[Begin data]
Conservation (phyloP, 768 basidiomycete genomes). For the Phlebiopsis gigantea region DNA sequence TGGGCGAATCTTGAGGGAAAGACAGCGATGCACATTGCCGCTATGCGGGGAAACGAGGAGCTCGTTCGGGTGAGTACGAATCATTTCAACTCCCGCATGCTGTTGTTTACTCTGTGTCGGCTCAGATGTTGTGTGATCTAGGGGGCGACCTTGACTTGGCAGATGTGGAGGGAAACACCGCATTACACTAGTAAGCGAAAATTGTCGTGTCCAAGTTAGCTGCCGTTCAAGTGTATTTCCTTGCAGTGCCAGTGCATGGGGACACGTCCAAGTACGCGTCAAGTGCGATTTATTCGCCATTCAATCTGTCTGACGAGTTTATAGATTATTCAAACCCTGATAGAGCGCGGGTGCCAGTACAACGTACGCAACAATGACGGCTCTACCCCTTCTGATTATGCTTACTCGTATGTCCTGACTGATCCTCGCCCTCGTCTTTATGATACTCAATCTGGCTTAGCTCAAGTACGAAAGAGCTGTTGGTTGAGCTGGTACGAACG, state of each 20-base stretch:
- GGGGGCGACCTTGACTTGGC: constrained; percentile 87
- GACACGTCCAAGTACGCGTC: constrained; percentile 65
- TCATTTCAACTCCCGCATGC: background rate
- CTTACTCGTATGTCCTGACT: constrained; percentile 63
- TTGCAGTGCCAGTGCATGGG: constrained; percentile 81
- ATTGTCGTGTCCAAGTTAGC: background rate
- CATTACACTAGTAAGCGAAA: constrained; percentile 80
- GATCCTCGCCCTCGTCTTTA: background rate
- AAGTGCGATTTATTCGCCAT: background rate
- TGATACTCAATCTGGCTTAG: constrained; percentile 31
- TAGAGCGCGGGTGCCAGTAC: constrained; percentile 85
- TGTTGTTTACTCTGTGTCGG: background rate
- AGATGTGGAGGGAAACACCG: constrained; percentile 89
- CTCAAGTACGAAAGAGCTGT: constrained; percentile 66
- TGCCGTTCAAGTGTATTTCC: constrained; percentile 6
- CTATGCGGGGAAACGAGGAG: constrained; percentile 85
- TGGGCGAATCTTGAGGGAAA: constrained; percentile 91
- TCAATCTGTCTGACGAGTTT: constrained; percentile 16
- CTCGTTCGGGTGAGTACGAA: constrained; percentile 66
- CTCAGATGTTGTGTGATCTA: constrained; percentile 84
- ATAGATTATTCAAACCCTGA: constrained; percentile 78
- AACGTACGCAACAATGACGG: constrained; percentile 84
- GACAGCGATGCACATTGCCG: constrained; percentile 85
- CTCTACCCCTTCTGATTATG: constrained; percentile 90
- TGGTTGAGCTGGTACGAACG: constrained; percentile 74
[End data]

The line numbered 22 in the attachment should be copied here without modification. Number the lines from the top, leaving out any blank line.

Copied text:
- ATAGATTATTCAAACCCTGA: constrained; percentile 78